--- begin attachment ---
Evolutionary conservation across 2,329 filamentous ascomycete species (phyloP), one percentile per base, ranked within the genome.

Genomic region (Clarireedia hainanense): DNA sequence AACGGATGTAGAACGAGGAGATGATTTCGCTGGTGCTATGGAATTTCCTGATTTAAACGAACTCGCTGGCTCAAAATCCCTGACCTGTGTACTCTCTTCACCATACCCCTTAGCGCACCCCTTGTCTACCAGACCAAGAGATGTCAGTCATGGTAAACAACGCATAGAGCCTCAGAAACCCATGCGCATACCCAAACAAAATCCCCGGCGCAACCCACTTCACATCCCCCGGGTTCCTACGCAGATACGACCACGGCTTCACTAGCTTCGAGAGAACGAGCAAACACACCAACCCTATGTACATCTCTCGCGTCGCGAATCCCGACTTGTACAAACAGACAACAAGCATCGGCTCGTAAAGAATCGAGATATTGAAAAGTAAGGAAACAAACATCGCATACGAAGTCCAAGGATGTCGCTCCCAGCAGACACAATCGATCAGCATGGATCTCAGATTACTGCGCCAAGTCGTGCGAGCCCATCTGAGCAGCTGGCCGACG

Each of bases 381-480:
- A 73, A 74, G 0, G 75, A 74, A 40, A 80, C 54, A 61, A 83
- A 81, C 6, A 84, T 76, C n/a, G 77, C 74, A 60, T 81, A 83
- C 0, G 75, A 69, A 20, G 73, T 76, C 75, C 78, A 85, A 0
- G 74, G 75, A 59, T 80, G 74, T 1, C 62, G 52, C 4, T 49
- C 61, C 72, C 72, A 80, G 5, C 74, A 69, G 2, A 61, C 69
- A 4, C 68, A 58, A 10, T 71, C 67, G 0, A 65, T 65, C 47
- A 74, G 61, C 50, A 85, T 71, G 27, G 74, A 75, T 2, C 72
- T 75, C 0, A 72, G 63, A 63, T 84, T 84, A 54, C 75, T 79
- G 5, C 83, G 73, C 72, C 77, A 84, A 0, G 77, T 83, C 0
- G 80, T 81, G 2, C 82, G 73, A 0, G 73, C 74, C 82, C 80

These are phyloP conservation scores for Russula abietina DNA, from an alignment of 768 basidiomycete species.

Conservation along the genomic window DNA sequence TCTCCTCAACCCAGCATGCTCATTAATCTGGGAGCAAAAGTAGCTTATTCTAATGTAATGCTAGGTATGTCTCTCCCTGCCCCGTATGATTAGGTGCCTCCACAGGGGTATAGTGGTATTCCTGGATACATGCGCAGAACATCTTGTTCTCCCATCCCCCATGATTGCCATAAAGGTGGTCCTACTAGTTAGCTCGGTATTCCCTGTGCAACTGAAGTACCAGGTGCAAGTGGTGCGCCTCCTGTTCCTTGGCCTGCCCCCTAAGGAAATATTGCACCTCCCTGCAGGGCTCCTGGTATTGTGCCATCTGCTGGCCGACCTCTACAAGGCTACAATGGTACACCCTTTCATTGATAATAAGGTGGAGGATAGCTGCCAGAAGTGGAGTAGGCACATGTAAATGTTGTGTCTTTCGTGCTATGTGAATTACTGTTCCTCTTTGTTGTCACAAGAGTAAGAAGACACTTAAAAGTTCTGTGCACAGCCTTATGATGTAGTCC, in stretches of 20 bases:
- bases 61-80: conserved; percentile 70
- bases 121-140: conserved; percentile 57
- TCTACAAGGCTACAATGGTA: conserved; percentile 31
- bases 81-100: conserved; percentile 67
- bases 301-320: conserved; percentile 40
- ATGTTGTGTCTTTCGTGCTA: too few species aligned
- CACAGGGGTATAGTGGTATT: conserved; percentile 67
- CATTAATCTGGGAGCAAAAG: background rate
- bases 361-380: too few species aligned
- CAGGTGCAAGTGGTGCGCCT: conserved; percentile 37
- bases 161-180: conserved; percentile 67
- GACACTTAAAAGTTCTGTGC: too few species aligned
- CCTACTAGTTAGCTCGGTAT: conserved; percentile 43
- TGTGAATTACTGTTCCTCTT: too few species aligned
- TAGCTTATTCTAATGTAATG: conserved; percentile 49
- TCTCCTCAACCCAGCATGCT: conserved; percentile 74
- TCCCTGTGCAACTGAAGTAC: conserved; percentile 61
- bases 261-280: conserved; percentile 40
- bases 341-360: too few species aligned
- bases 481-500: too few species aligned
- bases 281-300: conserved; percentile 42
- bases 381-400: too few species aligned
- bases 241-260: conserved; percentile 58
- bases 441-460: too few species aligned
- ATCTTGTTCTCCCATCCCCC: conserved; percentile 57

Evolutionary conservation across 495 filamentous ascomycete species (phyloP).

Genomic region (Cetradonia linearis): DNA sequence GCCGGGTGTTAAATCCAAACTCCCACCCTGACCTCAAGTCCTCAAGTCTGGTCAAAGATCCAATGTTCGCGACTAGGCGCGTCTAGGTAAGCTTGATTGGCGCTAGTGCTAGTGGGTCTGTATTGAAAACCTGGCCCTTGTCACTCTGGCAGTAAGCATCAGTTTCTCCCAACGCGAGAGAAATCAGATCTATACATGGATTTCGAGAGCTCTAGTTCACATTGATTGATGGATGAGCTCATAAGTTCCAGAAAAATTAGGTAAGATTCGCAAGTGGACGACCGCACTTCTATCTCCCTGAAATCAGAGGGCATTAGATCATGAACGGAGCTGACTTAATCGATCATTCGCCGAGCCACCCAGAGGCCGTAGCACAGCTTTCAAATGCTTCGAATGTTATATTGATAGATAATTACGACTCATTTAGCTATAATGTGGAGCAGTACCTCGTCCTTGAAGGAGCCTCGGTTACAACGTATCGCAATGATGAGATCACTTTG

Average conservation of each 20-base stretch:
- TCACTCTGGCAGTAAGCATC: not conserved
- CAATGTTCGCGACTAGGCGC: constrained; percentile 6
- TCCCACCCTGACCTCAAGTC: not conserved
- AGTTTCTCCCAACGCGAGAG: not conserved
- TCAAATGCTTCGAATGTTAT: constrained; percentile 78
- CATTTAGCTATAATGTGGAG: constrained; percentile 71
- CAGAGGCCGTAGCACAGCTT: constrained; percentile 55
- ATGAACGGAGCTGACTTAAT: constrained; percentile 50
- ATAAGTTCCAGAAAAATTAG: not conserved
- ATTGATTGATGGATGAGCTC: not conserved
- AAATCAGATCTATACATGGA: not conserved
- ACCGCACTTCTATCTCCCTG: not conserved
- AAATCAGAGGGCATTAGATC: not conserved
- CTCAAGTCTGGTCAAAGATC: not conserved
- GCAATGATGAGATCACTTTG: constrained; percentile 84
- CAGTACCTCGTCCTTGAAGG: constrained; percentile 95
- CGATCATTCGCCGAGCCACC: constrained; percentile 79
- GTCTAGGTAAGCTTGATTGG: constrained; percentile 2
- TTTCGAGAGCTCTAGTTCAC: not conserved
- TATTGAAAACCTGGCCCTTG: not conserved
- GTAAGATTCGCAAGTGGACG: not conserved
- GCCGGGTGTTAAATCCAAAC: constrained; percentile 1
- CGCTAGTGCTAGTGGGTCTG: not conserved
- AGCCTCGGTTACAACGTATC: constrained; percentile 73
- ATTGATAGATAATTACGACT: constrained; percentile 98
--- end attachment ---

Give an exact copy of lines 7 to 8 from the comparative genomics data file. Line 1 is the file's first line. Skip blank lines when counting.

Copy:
- G 74, G 75, A 59, T 80, G 74, T 1, C 62, G 52, C 4, T 49
- C 61, C 72, C 72, A 80, G 5, C 74, A 69, G 2, A 61, C 69